New York (Geek News Services)
NFL Commissioner Roger Goodell reacted swiftly and sharply to the revelation that the Bush Administration had illegally spied on American citizens by fining President Bush $500,000 and the Republican National Committee an additional $250,000.
In addition, the Republican Party will lose one large segment of swing voters if they make the playoffs this year, and a medium sized and small segement of swing voters if they don't make the playoffs.
Goodell commented on the Bush administration's willful disregard of the both the Constitution and the FISA statute:
"This episode represents a calculated and deliberate attempt to avoid longstanding rules designed to encourage fair play and promote honest competition on the playing field," Goodell wrote.
As for the fine for the RNC,
the NFL statement said Goodell believed RNC head Mel Martinez was unaware of Bush's actions. But the commissioner penalized the party because of Bush's "substantial control over all aspects of the Republicans' operations."
"His actions and decisions are properly attributed to the party," Goodell said.
Bush appeared contrite:
In a statement issued two hours after the punishment was announced, Bush said he misinterpreted the nation's rules but acknowledged that "part of my job as head coach of the national security team is to ensure that our espionage operations are conducted in compliance of the league rules and all accepted interpretations of them."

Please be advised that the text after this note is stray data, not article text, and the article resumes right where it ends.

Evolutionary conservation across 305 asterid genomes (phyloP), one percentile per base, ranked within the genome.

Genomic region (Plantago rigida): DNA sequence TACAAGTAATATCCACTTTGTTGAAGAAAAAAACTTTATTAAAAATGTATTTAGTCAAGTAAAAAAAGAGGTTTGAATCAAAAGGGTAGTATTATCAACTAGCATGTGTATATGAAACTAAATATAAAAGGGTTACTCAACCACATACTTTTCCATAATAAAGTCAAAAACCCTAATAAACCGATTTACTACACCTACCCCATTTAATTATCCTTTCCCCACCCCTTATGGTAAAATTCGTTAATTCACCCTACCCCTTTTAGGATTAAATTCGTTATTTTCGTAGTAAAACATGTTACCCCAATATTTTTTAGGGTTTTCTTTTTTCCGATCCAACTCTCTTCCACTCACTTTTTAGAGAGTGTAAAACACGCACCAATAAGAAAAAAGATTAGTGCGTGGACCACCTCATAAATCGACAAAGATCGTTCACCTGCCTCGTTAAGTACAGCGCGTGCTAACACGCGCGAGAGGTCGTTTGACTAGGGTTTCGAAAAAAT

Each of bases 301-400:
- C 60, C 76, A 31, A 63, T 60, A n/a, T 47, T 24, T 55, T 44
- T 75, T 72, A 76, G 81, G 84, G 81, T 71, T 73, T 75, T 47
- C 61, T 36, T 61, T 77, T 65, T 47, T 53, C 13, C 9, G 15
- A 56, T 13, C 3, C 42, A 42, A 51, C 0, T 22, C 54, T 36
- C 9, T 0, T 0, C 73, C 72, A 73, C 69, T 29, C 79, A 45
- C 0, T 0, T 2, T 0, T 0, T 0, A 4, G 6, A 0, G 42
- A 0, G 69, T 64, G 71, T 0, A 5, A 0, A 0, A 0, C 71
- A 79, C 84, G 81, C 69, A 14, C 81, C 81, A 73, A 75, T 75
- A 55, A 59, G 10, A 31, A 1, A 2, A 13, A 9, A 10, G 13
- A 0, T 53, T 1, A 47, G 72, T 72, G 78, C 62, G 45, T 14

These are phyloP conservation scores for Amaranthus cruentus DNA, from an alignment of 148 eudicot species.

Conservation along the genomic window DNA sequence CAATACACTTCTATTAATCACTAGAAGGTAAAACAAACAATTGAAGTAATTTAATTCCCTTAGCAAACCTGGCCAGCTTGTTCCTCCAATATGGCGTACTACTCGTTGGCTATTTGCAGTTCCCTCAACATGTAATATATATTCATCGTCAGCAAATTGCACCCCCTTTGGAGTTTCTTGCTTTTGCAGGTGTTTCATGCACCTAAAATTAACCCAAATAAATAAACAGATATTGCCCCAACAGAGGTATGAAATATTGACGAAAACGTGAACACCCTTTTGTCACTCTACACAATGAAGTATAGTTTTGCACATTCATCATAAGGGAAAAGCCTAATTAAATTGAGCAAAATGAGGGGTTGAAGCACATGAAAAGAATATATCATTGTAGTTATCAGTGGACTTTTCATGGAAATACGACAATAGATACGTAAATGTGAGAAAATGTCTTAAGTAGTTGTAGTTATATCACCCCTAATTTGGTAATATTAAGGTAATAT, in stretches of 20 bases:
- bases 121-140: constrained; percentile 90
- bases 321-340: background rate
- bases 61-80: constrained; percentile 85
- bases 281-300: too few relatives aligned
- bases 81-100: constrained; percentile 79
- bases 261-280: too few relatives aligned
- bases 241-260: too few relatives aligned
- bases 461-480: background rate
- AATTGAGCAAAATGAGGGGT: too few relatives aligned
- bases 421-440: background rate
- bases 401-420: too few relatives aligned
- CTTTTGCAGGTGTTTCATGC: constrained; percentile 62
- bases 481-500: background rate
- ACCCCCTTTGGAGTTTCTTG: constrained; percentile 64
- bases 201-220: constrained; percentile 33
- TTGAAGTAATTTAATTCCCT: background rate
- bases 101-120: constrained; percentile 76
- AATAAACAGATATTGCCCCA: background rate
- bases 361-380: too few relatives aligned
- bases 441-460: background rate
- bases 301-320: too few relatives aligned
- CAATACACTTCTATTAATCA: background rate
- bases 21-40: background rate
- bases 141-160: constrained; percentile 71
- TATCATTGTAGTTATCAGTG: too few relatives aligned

"I accept full responsibility for the actions that led to tonight's ruling," the statement said. "Once again, I apologize to the Republican party and every person directly or indirectly associated with the United States of America for the embarrassment, distraction and penalty my mistake caused. I also apologize to Republican voters and would like to thank them for their support during the past few days and throughout my career."
The NFL explicitly rejected suggestions from Senator Russ Feingold (D-WI) that Bush merely be censured for breaking the law of the land. House Speaker Nancy Pelosi and Senate Majority Leader Harry Reid were too busy using a hair dryer on their powder.